FEATURES Kill Alters Find the Light in Working Through Trauma By Marc Masters · August 25, 2017
Photo by Kate Thompson.

No Self Helps, the second album by Brooklyn trio Kill Alters, may go by fast, but it makes an impact. Grinding together Bonnie Baxter’s authoritative bark, Nicos Kennedy’s flying synths, and commanding beats from Baxter’s drum machine and Hisham Bharoocha’s drums, the group’s aural attack summons the same catharsis as a sweaty workout, a devout ritual, or a raucous party.

If that sounds intense, it should. No Self Helps is a product of three ardent years of work, during which married couple Baxter and Kennedy spent 30 hours a week holed up in Gowanus studio King Killer. Invited there by friend Matt Kilmer (the music coordinator on Louis CK’s series Louie), they hammered out ideas through a 5000-watt PA and 18-inch subwoofers, filling up all the spare time their day jobs allowed. “We were in there nonstop,” says Baxter. “Just soaking it up because we knew maybe it wasn’t going to last forever.” Adds Kennedy, “[It got] to the point where my family was like, ‘You guys need to stop for a second.’”

By the end of their time at King Killer, Baxter and Kennedy had the basic tracks for an album, but felt something was missing. Around that same time they met Bharoocha, best known for his work with Lightning Bolt, Black Dice, as well as his solo project, Soft Circle. He soon became a permanent member of Kill Alters, and his presence on No Self Helps is clearest in his drumming, added in during a session at Brooklyn’s Figure 8 studio.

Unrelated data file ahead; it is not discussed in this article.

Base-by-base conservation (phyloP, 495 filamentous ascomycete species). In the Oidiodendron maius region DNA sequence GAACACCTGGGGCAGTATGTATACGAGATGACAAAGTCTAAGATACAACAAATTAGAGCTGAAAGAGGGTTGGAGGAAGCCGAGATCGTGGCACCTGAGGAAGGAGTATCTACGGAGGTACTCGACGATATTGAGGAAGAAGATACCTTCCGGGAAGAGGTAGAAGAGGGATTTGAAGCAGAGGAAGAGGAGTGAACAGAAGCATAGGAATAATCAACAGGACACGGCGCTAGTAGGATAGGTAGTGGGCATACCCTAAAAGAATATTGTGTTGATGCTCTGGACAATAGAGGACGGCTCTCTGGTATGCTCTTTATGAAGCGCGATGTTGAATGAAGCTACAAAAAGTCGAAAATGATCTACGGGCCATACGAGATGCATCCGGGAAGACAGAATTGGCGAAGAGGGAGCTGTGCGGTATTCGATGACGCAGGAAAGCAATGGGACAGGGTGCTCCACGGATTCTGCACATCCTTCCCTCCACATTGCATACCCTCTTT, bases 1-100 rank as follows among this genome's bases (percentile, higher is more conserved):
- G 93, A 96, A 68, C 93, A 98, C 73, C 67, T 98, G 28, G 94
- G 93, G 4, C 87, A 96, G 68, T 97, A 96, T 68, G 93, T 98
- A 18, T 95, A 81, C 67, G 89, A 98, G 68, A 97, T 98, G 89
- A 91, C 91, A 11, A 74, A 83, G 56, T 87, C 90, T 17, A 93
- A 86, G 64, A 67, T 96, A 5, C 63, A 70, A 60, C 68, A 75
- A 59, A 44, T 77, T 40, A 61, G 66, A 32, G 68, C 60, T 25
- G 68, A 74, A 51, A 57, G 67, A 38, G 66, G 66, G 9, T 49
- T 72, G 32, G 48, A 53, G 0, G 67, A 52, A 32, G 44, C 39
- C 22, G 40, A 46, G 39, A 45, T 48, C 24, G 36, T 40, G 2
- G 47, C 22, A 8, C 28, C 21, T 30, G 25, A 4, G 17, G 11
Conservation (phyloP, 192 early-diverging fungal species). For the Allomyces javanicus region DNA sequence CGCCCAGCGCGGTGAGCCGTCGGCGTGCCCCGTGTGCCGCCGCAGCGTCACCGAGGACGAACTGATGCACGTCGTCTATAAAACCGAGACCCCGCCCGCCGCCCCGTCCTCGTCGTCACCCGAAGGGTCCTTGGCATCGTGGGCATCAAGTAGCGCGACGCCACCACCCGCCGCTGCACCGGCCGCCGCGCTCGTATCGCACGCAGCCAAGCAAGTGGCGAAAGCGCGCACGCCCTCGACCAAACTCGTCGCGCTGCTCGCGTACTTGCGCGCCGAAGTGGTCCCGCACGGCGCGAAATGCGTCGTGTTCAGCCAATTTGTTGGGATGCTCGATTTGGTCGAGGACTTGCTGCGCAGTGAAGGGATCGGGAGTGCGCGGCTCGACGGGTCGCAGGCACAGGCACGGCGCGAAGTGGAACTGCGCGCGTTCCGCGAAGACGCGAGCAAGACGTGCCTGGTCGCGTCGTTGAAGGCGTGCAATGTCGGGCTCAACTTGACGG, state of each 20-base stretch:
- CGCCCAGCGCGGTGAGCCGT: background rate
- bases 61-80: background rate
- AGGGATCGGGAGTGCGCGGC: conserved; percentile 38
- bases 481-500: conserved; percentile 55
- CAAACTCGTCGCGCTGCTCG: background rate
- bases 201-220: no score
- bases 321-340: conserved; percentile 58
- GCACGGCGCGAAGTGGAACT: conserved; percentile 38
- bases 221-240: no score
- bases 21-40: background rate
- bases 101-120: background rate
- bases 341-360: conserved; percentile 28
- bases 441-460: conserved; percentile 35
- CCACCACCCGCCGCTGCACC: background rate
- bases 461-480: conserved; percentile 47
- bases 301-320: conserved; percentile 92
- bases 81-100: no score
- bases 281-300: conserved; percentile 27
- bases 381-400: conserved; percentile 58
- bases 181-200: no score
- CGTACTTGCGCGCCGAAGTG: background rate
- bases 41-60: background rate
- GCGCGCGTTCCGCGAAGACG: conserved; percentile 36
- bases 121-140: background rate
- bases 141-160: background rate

But Baxter and Kennedy insist Bharoocha brings much more than drums to Kill Alters. “People are like, ‘Who’s your drummer?’” explains Kennedy. “And I’m like, ‘That’s my bandmate.’ He has modular synths, he has drum machines. He’ll bring stuff and play and experiment.” “[Hisham] says in a weird way that I’m the drummer,” Baxter says. “I’ve never drummed on a kit, but the beats that I make have to work with Hisham. So now I’m thinking more about, ‘How do I open up my drum machines to give Hisham space?’”

Opening up has always been at the core of Kill Alters, a project that Baxter says began as “just me in my head.” She had been making solo music as Shadowbox when she came upon a trove of audio tapes created by her mother starting in the late 1970s—when she was just a teenager—and stretching into the ’90s. Documenting her struggles with Tourette Syndrome, Baxter’s mom recorded phone calls, fights, singing, and screaming that sometimes went on until a tape ended. She also captured moments from Baxter’s tumultuous and traumatic childhood. “I ended up finding out things about my life that I didn’t know,” Baxter recalls. “I would always be thinking about the tapes and wanting to know more. I was just obsessed with them.”

Kill Alters
Photo by Matt Lief Anderson.

“I started thinking about dissociative disorders, and going into chat rooms where there were people that have come from abuse and have dissociated,” she continues. “I was wondering why. Why did I stuff these memories [inside]? How do memories like this go away and then come back? I sat down with Nicos and had a little bit of a breakdown, but I said, ‘These things have happened to me. I was abused as a child…I want to make [music] that uses this.’”